Grandparents Advised To Hold Off On Watching Grandkids, Visiting Family During Pandemic

Answering Grandparents' Questions About Seeing Loved Ones, Staying Safe From COVID-19

Richo.Fan (CC-BY)

Dianne Dunham, a 68-year-old retired teacher in southeast Wisconsin, used to see her granddaughter at least once a week. They played together and Dunham taught her how to count in French, counting the stairs as they went up and down.

Now, because of the novel coronavirus pandemic, they can only connect over video chat. Her granddaughter turns 2 years old next month, and talking about the quality time she’s missing makes Dunham choke up.

“She’s just my joy, and my sunshine,” Dunham said.

Stay informed on the latest news

Sign up for WPR’s email newsletter.

This field is for validation purposes and should be left unchanged.

Dunham also isn’t getting the chance to bond with her new grandson, who was born last month — and Dunham wrote in to WPR’s WHYsconsin project asking if it was safe to help out with the newborn.

WHYsconsin got similar questions from many concerned grandparents, and brought them to Dr. Nasia Safdar, the medical director for infection control at UW Health. Safdar said people that are older should be isolating, not caring for children.

According to the Centers for Disease Control and Prevention, people above 65 who are otherwise healthy are at a higher risk of developing more serious complications from COVID-19. And because there is no specific treatment for COVID-19, people have to rely on their own immune systems to fight it, Safdar said.

“If your immune system is compromised, as it often is with aging, even if you don’t have any other conditions, then you would find it much harder to be able to recover,” she said.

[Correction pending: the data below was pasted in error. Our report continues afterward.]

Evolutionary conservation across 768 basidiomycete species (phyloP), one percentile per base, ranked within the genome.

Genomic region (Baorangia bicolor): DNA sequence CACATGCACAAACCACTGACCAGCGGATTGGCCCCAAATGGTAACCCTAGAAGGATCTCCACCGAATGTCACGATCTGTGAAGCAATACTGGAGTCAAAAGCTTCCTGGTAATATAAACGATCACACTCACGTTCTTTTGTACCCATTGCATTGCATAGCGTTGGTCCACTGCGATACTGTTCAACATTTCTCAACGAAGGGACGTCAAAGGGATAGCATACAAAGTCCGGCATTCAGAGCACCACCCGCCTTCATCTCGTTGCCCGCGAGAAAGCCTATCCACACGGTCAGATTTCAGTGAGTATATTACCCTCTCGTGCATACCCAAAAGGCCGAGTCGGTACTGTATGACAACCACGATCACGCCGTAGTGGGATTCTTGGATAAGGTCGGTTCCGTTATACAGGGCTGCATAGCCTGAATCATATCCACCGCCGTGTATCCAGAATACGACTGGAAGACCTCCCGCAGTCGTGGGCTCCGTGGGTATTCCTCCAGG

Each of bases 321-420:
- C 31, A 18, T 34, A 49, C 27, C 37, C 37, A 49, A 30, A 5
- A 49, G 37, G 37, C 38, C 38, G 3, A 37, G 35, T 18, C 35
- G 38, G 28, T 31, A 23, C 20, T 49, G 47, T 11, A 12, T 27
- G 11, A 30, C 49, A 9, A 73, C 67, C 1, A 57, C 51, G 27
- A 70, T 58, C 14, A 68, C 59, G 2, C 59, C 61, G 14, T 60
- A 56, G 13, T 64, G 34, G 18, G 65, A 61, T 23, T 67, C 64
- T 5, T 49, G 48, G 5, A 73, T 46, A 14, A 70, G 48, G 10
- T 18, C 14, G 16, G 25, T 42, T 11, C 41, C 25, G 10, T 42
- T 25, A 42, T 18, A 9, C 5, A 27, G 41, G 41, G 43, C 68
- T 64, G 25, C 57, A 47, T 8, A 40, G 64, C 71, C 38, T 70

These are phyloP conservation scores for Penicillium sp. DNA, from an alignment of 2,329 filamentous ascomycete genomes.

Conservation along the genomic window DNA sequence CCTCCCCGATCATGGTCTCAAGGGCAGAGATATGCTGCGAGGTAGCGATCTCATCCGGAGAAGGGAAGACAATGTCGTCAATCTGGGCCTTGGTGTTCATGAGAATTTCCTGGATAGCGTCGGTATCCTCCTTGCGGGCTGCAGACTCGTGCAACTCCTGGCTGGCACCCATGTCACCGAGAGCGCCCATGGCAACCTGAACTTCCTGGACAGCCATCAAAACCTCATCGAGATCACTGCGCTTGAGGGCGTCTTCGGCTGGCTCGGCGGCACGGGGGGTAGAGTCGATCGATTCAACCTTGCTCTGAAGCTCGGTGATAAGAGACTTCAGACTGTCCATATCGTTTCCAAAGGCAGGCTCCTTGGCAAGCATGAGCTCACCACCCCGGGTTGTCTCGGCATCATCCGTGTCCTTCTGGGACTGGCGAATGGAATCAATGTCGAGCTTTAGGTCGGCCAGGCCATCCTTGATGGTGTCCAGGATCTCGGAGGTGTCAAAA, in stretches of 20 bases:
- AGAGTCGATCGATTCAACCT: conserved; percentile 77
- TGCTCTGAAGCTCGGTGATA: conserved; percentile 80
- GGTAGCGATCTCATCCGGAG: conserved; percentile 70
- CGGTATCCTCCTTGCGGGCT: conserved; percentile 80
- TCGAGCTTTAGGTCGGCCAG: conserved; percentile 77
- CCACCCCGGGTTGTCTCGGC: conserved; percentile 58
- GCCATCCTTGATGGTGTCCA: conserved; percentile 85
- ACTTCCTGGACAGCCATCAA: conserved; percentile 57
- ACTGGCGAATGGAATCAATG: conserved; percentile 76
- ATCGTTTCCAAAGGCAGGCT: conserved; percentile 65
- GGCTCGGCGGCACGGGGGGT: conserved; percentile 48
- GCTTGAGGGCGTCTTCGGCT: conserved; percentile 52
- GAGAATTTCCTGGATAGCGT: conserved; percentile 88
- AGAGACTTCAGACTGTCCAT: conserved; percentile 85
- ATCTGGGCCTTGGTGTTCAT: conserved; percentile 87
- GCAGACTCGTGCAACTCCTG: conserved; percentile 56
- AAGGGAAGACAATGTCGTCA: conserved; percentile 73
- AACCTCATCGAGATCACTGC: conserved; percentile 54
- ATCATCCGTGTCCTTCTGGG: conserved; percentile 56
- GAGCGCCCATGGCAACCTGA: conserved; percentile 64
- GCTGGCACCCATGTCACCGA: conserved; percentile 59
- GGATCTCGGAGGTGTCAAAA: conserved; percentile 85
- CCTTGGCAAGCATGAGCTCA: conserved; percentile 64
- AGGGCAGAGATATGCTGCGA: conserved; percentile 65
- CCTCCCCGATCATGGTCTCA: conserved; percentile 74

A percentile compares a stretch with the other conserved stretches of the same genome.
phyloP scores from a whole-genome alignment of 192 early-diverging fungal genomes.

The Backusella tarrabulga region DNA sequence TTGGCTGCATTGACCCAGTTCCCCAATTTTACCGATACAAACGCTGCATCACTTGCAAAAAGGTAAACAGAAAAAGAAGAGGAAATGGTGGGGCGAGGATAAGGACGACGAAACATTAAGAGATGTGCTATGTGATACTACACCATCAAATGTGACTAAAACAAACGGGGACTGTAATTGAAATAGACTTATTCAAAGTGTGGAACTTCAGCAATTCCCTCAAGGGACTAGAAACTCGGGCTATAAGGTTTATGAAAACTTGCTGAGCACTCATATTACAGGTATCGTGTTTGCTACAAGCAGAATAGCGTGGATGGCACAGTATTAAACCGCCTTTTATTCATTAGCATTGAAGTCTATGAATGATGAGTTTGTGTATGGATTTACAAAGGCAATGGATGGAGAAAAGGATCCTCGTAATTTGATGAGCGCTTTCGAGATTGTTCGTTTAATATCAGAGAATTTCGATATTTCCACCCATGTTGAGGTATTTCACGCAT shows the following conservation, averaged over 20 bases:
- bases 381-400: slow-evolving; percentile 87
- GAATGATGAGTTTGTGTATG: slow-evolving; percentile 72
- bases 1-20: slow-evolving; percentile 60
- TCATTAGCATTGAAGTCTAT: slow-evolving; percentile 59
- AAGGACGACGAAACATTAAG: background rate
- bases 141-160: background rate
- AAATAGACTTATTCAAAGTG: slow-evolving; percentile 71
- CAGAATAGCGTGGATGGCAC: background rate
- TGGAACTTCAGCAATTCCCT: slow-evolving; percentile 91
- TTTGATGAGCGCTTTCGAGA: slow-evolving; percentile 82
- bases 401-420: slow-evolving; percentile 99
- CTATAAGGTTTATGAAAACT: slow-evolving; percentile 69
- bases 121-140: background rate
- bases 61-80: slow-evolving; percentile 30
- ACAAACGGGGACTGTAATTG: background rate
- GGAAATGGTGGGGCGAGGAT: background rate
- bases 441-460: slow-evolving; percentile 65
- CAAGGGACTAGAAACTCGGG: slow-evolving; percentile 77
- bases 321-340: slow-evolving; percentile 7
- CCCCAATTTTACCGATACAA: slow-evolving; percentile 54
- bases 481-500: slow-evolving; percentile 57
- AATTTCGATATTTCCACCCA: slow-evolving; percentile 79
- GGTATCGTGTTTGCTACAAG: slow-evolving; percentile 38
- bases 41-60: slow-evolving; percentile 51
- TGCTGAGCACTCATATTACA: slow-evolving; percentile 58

Eight out of 10 reported COVID-19 deaths in the United States have been people 65 or older, according to the CDC.

But Safdar acknowledged that if grandparents are already taking care of grandchildren, it’s likely because there’s no other option.

Gov. Tony Evers’ “Safer at Home” order, which limits work and travel only to what’s essential, does classify traveling to care for minors as an essential activity.

If grandparents are the only option for child care, Safdar recommended they wash their hands frequently, avoid touching their faces and wear a face covering.

“Face coverings are not supposed to take the place of social distancing, but in cases where you simply can’t practice social distancing, such as if you have to pick up a baby or something like that, then, you know, a face covering is probably better than nothing,” she said.

Dunham’s husband has a heart problem and her father is 88 years old. She has been isolating to protect them, but said the isolation would be easier to handle if she knew when the quarantine would end.

“I’ve tried to obey all the rules, but I wish that by obeying the rules, you got a shortened sentence,” Dunham said. “But it doesn’t seem to be that way.”